What you just read was a story posted on my blog back in September 2010, a mere five months after I started it and the associated Facebook page called Gusto. So, with that story in mind, the question begs itself; What does all this mean to you? Ahhhh, there’s the tricky part! Before I render my opinion on that, let’s give some background to all this, a conversation I had with the same Aunt I’ve mentioned in this story. Keep in mind, she may be 86 now on the outside but her mind is as sharp as a tack! A few months after I wrote this story I stopped by her home for a visit. We got to talking about the state of our world these days. To be honest, I was lamenting the fact that people seemed obsessed with self-gratification, they can’t wait to get their hands on the latest greatest gadget. Meanwhile, everyone seems to scurry around like ants, crawling over one another in a desperate search to reach the “top.” We’re being bombarded right and left every day with new technologies, it seems like we’re always trying to play catch-up. My Aunt was listening intently. I could tell she was absorbing this deeply. This is a lady with a stellar resume; first female from my home town in Kansas to graduate from the University of Kansas back in the 1940’s, with a degree in English Literature. A storied high school teaching career spanning over three decades in three different states. The cream of the crop.
When I finished, all she said were SEVEN words; “We have to get comfortable with confusion.”At that point, we both burst out laughing! It was such a profound statement, one I’ll never forget. But it’s taken me months to put those words in perspective. At first, my interpretation was probably like yours or anyone else’s. My brain was saying; “I guess I’ll just have to accept things the way they are.” Now that I’ve had more time to think about it, and reconciled her words with several more personal experiences since, what I think she was really saying is “We’ve come to a point where, no matter how much more we “get”, it’s not buying us more “happiness.” We should narrow our choices down to a few to find peace amidst the chaos.”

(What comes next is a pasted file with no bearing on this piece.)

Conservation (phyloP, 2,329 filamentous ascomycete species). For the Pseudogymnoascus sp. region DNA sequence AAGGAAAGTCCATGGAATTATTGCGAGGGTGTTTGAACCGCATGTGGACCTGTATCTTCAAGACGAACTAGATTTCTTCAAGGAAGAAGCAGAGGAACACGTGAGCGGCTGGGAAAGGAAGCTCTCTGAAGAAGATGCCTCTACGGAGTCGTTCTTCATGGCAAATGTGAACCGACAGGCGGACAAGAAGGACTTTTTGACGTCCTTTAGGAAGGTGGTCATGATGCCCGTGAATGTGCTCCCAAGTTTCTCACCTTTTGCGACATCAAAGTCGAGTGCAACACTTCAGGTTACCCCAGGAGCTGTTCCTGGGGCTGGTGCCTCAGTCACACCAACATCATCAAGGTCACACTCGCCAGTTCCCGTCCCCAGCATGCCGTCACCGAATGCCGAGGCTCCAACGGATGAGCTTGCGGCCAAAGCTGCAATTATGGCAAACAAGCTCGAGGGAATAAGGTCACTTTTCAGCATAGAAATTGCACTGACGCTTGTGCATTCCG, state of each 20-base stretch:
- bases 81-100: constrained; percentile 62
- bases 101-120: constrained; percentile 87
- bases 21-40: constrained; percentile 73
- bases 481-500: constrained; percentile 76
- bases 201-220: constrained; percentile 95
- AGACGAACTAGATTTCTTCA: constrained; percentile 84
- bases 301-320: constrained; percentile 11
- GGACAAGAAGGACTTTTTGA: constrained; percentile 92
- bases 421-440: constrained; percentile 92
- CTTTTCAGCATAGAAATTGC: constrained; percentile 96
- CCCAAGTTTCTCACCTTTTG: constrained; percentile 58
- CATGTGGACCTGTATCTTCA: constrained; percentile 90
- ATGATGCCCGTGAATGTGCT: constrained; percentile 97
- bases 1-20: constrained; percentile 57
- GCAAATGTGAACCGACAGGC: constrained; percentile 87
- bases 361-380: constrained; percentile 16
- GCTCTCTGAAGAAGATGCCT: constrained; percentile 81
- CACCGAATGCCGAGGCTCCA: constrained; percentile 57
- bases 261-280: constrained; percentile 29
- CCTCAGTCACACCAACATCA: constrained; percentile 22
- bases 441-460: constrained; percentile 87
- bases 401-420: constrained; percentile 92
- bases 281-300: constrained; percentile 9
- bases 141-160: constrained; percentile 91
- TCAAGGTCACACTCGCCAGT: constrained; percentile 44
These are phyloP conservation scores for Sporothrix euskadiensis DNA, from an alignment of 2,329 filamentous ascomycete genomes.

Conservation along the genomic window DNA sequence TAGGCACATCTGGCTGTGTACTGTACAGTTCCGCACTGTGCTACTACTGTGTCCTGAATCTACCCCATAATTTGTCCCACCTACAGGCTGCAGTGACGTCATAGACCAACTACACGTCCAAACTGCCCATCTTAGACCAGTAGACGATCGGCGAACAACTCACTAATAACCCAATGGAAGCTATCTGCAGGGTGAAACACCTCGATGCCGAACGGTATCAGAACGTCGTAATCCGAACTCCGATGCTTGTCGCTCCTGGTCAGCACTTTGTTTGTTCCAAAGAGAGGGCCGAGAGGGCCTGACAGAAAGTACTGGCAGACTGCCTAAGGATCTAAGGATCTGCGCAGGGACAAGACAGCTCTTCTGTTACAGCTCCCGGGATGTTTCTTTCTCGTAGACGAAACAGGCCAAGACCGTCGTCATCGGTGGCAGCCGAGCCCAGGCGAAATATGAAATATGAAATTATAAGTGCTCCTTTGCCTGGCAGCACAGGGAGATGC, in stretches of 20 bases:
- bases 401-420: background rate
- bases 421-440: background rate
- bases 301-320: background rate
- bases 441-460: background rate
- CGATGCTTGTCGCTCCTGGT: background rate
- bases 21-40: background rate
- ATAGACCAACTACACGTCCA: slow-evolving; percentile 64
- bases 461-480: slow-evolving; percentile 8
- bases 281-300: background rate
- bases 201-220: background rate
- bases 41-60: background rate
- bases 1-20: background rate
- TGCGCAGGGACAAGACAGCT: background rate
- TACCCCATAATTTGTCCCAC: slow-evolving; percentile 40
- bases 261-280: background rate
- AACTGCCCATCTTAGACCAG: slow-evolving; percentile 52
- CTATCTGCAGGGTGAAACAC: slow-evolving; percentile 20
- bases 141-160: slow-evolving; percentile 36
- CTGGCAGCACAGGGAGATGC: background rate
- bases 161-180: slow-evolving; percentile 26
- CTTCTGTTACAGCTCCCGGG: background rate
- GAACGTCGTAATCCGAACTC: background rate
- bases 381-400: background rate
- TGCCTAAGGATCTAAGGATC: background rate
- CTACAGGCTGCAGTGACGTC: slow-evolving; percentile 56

In other words, we’ve reached that state in our personal lives like that found in classic economic theory, the “Law of Diminishing Returns” has kicked in. This would summarize a core philosophy of what I call “A new way of thinking and living.” So instead of thinking we have to choose amongst 15 different kinds of laundry detergent when we go to the store, simply DECIDE on one and leave it at that, in SPITE of all the marketing efforts thrown at us to buy the “latest greatest” detergent with an exotic mixture of Fabreze and Downy thrown in for good measure. And don’t label or try to sell me an Ecru-colored shirt, when you can simply call it what it is; light brown. Am I oversimplifying? I think not! Yes, it’s certainly a tongue-in-cheek view, but perhaps you get my point.
I’ll summarize this latest “Ramblings” chapter this way; “Muaaaahhh! Keep It Simple Silly!”